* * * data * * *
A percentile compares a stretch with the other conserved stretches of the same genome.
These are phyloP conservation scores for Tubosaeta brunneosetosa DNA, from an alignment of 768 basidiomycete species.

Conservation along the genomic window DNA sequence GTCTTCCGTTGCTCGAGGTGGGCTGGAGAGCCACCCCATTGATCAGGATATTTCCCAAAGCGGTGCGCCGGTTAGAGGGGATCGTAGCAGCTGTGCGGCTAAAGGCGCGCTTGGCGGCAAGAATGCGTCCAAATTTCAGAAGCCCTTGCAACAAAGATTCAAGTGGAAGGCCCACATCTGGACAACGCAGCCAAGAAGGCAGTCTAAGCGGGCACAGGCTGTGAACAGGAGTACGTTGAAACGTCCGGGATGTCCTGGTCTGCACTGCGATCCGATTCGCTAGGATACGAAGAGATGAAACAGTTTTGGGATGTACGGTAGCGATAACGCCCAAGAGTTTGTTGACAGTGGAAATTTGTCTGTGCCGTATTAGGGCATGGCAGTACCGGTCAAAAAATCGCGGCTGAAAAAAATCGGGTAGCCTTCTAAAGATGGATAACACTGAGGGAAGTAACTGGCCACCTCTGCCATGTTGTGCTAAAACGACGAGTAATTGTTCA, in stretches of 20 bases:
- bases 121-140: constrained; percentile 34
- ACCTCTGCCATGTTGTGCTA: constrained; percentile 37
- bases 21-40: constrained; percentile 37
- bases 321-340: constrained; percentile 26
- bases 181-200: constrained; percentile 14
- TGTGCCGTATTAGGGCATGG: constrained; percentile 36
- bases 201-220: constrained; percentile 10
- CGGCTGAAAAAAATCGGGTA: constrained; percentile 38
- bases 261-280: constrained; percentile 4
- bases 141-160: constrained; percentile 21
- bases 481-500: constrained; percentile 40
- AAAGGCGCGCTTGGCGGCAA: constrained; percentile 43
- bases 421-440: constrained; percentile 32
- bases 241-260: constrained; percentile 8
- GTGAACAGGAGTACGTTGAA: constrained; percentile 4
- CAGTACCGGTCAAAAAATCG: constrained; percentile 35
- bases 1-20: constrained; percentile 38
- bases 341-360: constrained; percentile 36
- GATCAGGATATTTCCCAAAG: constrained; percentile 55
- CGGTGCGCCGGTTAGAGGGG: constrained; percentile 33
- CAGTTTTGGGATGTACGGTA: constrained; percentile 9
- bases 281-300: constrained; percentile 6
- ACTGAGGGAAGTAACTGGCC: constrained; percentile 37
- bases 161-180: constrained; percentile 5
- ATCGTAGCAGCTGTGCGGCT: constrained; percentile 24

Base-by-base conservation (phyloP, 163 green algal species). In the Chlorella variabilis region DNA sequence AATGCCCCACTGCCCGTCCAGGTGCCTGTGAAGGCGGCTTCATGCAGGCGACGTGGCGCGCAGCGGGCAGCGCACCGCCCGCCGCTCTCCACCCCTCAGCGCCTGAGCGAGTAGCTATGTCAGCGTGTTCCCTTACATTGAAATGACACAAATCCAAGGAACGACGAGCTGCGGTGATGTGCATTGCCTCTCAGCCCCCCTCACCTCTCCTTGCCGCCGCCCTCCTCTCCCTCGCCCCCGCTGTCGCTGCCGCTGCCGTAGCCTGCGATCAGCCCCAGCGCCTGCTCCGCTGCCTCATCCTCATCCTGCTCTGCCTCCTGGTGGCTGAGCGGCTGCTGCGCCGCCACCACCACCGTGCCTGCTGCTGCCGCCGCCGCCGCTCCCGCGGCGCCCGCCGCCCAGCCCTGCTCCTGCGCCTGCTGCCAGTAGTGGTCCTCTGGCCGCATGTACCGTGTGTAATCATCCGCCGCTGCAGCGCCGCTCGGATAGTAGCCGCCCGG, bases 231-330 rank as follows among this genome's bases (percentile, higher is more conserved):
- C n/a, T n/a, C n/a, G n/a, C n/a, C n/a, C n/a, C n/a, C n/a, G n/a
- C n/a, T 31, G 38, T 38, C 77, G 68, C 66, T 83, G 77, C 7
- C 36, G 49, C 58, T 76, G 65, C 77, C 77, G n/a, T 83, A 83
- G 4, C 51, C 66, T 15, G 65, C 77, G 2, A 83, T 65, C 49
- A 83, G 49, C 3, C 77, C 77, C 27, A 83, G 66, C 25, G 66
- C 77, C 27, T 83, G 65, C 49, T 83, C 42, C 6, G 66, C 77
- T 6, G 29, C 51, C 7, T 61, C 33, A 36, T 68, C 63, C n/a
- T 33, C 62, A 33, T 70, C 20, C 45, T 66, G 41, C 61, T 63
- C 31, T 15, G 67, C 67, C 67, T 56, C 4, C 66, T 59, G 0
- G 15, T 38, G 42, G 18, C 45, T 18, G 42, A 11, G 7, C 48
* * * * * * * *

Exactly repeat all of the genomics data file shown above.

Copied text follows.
A percentile compares a stretch with the other conserved stretches of the same genome.
These are phyloP conservation scores for Tubosaeta brunneosetosa DNA, from an alignment of 768 basidiomycete species.

Conservation along the genomic window DNA sequence GTCTTCCGTTGCTCGAGGTGGGCTGGAGAGCCACCCCATTGATCAGGATATTTCCCAAAGCGGTGCGCCGGTTAGAGGGGATCGTAGCAGCTGTGCGGCTAAAGGCGCGCTTGGCGGCAAGAATGCGTCCAAATTTCAGAAGCCCTTGCAACAAAGATTCAAGTGGAAGGCCCACATCTGGACAACGCAGCCAAGAAGGCAGTCTAAGCGGGCACAGGCTGTGAACAGGAGTACGTTGAAACGTCCGGGATGTCCTGGTCTGCACTGCGATCCGATTCGCTAGGATACGAAGAGATGAAACAGTTTTGGGATGTACGGTAGCGATAACGCCCAAGAGTTTGTTGACAGTGGAAATTTGTCTGTGCCGTATTAGGGCATGGCAGTACCGGTCAAAAAATCGCGGCTGAAAAAAATCGGGTAGCCTTCTAAAGATGGATAACACTGAGGGAAGTAACTGGCCACCTCTGCCATGTTGTGCTAAAACGACGAGTAATTGTTCA, in stretches of 20 bases:
- bases 121-140: constrained; percentile 34
- ACCTCTGCCATGTTGTGCTA: constrained; percentile 37
- bases 21-40: constrained; percentile 37
- bases 321-340: constrained; percentile 26
- bases 181-200: constrained; percentile 14
- TGTGCCGTATTAGGGCATGG: constrained; percentile 36
- bases 201-220: constrained; percentile 10
- CGGCTGAAAAAAATCGGGTA: constrained; percentile 38
- bases 261-280: constrained; percentile 4
- bases 141-160: constrained; percentile 21
- bases 481-500: constrained; percentile 40
- AAAGGCGCGCTTGGCGGCAA: constrained; percentile 43
- bases 421-440: constrained; percentile 32
- bases 241-260: constrained; percentile 8
- GTGAACAGGAGTACGTTGAA: constrained; percentile 4
- CAGTACCGGTCAAAAAATCG: constrained; percentile 35
- bases 1-20: constrained; percentile 38
- bases 341-360: constrained; percentile 36
- GATCAGGATATTTCCCAAAG: constrained; percentile 55
- CGGTGCGCCGGTTAGAGGGG: constrained; percentile 33
- CAGTTTTGGGATGTACGGTA: constrained; percentile 9
- bases 281-300: constrained; percentile 6
- ACTGAGGGAAGTAACTGGCC: constrained; percentile 37
- bases 161-180: constrained; percentile 5
- ATCGTAGCAGCTGTGCGGCT: constrained; percentile 24

Base-by-base conservation (phyloP, 163 green algal species). In the Chlorella variabilis region DNA sequence AATGCCCCACTGCCCGTCCAGGTGCCTGTGAAGGCGGCTTCATGCAGGCGACGTGGCGCGCAGCGGGCAGCGCACCGCCCGCCGCTCTCCACCCCTCAGCGCCTGAGCGAGTAGCTATGTCAGCGTGTTCCCTTACATTGAAATGACACAAATCCAAGGAACGACGAGCTGCGGTGATGTGCATTGCCTCTCAGCCCCCCTCACCTCTCCTTGCCGCCGCCCTCCTCTCCCTCGCCCCCGCTGTCGCTGCCGCTGCCGTAGCCTGCGATCAGCCCCAGCGCCTGCTCCGCTGCCTCATCCTCATCCTGCTCTGCCTCCTGGTGGCTGAGCGGCTGCTGCGCCGCCACCACCACCGTGCCTGCTGCTGCCGCCGCCGCCGCTCCCGCGGCGCCCGCCGCCCAGCCCTGCTCCTGCGCCTGCTGCCAGTAGTGGTCCTCTGGCCGCATGTACCGTGTGTAATCATCCGCCGCTGCAGCGCCGCTCGGATAGTAGCCGCCCGG, bases 231-330 rank as follows among this genome's bases (percentile, higher is more conserved):
- C n/a, T n/a, C n/a, G n/a, C n/a, C n/a, C n/a, C n/a, C n/a, G n/a
- C n/a, T 31, G 38, T 38, C 77, G 68, C 66, T 83, G 77, C 7
- C 36, G 49, C 58, T 76, G 65, C 77, C 77, G n/a, T 83, A 83
- G 4, C 51, C 66, T 15, G 65, C 77, G 2, A 83, T 65, C 49
- A 83, G 49, C 3, C 77, C 77, C 27, A 83, G 66, C 25, G 66
- C 77, C 27, T 83, G 65, C 49, T 83, C 42, C 6, G 66, C 77
- T 6, G 29, C 51, C 7, T 61, C 33, A 36, T 68, C 63, C n/a
- T 33, C 62, A 33, T 70, C 20, C 45, T 66, G 41, C 61, T 63
- C 31, T 15, G 67, C 67, C 67, T 56, C 4, C 66, T 59, G 0
- G 15, T 38, G 42, G 18, C 45, T 18, G 42, A 11, G 7, C 48